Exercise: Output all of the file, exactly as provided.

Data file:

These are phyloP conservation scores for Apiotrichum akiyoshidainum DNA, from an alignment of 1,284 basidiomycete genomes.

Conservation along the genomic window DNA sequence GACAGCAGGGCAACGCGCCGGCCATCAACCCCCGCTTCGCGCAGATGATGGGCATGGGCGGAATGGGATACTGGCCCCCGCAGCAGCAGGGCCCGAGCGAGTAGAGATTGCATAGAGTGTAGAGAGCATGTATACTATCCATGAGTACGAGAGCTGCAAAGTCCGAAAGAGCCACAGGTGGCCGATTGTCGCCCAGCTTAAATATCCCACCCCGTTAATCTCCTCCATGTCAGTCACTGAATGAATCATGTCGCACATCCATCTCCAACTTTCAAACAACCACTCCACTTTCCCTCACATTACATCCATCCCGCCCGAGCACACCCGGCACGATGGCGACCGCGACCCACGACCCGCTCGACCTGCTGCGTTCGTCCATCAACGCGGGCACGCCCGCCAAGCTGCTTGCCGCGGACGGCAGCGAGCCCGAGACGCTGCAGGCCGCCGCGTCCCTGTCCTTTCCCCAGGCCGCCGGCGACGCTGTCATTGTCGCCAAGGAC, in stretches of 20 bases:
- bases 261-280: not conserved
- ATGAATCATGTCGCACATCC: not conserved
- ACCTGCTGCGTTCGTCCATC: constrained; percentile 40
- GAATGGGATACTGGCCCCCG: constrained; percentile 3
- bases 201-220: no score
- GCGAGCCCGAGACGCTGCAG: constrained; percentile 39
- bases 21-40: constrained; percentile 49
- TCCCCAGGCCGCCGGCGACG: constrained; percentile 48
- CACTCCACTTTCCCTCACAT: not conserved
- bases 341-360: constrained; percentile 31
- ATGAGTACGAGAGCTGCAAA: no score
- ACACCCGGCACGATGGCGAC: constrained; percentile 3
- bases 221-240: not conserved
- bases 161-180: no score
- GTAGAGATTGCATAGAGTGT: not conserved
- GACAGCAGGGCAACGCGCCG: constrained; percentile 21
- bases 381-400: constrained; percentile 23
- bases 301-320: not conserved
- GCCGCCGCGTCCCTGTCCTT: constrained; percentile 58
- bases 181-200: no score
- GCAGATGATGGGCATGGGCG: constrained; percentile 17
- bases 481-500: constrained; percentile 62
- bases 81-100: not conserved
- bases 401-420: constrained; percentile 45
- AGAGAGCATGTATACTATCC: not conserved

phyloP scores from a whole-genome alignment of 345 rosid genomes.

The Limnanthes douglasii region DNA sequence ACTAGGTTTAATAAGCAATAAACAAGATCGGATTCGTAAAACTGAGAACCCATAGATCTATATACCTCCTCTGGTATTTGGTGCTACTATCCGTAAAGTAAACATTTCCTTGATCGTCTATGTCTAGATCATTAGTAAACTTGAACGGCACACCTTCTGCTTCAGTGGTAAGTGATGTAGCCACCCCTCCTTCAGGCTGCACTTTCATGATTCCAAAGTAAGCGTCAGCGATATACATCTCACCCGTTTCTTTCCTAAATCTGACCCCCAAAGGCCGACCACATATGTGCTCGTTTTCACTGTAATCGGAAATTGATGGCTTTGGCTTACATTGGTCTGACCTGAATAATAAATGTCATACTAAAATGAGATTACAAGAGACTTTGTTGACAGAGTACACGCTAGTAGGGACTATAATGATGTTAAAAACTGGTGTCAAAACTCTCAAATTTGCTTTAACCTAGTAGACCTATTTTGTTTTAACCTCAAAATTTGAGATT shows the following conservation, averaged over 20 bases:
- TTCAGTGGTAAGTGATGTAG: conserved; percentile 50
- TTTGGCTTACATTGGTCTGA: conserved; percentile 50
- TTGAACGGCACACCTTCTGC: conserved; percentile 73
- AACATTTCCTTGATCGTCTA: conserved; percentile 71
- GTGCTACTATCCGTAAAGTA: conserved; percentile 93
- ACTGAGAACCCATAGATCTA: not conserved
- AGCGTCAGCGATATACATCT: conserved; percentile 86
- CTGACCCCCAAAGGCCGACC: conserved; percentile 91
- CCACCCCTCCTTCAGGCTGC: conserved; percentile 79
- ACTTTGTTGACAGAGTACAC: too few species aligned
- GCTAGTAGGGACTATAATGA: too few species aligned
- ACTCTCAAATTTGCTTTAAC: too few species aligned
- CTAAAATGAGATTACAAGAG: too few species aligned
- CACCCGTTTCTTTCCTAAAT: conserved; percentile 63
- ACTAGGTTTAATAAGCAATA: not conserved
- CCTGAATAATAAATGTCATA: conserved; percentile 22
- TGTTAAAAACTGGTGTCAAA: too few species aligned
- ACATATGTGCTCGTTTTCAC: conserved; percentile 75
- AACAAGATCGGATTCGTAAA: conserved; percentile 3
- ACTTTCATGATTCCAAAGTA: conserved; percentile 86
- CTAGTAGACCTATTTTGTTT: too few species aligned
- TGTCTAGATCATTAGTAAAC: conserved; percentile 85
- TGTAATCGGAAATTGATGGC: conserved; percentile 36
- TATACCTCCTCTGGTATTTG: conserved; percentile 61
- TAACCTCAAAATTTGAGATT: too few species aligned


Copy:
These are phyloP conservation scores for Apiotrichum akiyoshidainum DNA, from an alignment of 1,284 basidiomycete genomes.

Conservation along the genomic window DNA sequence GACAGCAGGGCAACGCGCCGGCCATCAACCCCCGCTTCGCGCAGATGATGGGCATGGGCGGAATGGGATACTGGCCCCCGCAGCAGCAGGGCCCGAGCGAGTAGAGATTGCATAGAGTGTAGAGAGCATGTATACTATCCATGAGTACGAGAGCTGCAAAGTCCGAAAGAGCCACAGGTGGCCGATTGTCGCCCAGCTTAAATATCCCACCCCGTTAATCTCCTCCATGTCAGTCACTGAATGAATCATGTCGCACATCCATCTCCAACTTTCAAACAACCACTCCACTTTCCCTCACATTACATCCATCCCGCCCGAGCACACCCGGCACGATGGCGACCGCGACCCACGACCCGCTCGACCTGCTGCGTTCGTCCATCAACGCGGGCACGCCCGCCAAGCTGCTTGCCGCGGACGGCAGCGAGCCCGAGACGCTGCAGGCCGCCGCGTCCCTGTCCTTTCCCCAGGCCGCCGGCGACGCTGTCATTGTCGCCAAGGAC, in stretches of 20 bases:
- bases 261-280: not conserved
- ATGAATCATGTCGCACATCC: not conserved
- ACCTGCTGCGTTCGTCCATC: constrained; percentile 40
- GAATGGGATACTGGCCCCCG: constrained; percentile 3
- bases 201-220: no score
- GCGAGCCCGAGACGCTGCAG: constrained; percentile 39
- bases 21-40: constrained; percentile 49
- TCCCCAGGCCGCCGGCGACG: constrained; percentile 48
- CACTCCACTTTCCCTCACAT: not conserved
- bases 341-360: constrained; percentile 31
- ATGAGTACGAGAGCTGCAAA: no score
- ACACCCGGCACGATGGCGAC: constrained; percentile 3
- bases 221-240: not conserved
- bases 161-180: no score
- GTAGAGATTGCATAGAGTGT: not conserved
- GACAGCAGGGCAACGCGCCG: constrained; percentile 21
- bases 381-400: constrained; percentile 23
- bases 301-320: not conserved
- GCCGCCGCGTCCCTGTCCTT: constrained; percentile 58
- bases 181-200: no score
- GCAGATGATGGGCATGGGCG: constrained; percentile 17
- bases 481-500: constrained; percentile 62
- bases 81-100: not conserved
- bases 401-420: constrained; percentile 45
- AGAGAGCATGTATACTATCC: not conserved

phyloP scores from a whole-genome alignment of 345 rosid genomes.

The Limnanthes douglasii region DNA sequence ACTAGGTTTAATAAGCAATAAACAAGATCGGATTCGTAAAACTGAGAACCCATAGATCTATATACCTCCTCTGGTATTTGGTGCTACTATCCGTAAAGTAAACATTTCCTTGATCGTCTATGTCTAGATCATTAGTAAACTTGAACGGCACACCTTCTGCTTCAGTGGTAAGTGATGTAGCCACCCCTCCTTCAGGCTGCACTTTCATGATTCCAAAGTAAGCGTCAGCGATATACATCTCACCCGTTTCTTTCCTAAATCTGACCCCCAAAGGCCGACCACATATGTGCTCGTTTTCACTGTAATCGGAAATTGATGGCTTTGGCTTACATTGGTCTGACCTGAATAATAAATGTCATACTAAAATGAGATTACAAGAGACTTTGTTGACAGAGTACACGCTAGTAGGGACTATAATGATGTTAAAAACTGGTGTCAAAACTCTCAAATTTGCTTTAACCTAGTAGACCTATTTTGTTTTAACCTCAAAATTTGAGATT shows the following conservation, averaged over 20 bases:
- TTCAGTGGTAAGTGATGTAG: conserved; percentile 50
- TTTGGCTTACATTGGTCTGA: conserved; percentile 50
- TTGAACGGCACACCTTCTGC: conserved; percentile 73
- AACATTTCCTTGATCGTCTA: conserved; percentile 71
- GTGCTACTATCCGTAAAGTA: conserved; percentile 93
- ACTGAGAACCCATAGATCTA: not conserved
- AGCGTCAGCGATATACATCT: conserved; percentile 86
- CTGACCCCCAAAGGCCGACC: conserved; percentile 91
- CCACCCCTCCTTCAGGCTGC: conserved; percentile 79
- ACTTTGTTGACAGAGTACAC: too few species aligned
- GCTAGTAGGGACTATAATGA: too few species aligned
- ACTCTCAAATTTGCTTTAAC: too few species aligned
- CTAAAATGAGATTACAAGAG: too few species aligned
- CACCCGTTTCTTTCCTAAAT: conserved; percentile 63
- ACTAGGTTTAATAAGCAATA: not conserved
- CCTGAATAATAAATGTCATA: conserved; percentile 22
- TGTTAAAAACTGGTGTCAAA: too few species aligned
- ACATATGTGCTCGTTTTCAC: conserved; percentile 75
- AACAAGATCGGATTCGTAAA: conserved; percentile 3
- ACTTTCATGATTCCAAAGTA: conserved; percentile 86
- CTAGTAGACCTATTTTGTTT: too few species aligned
- TGTCTAGATCATTAGTAAAC: conserved; percentile 85
- TGTAATCGGAAATTGATGGC: conserved; percentile 36
- TATACCTCCTCTGGTATTTG: conserved; percentile 61
- TAACCTCAAAATTTGAGATT: too few species aligned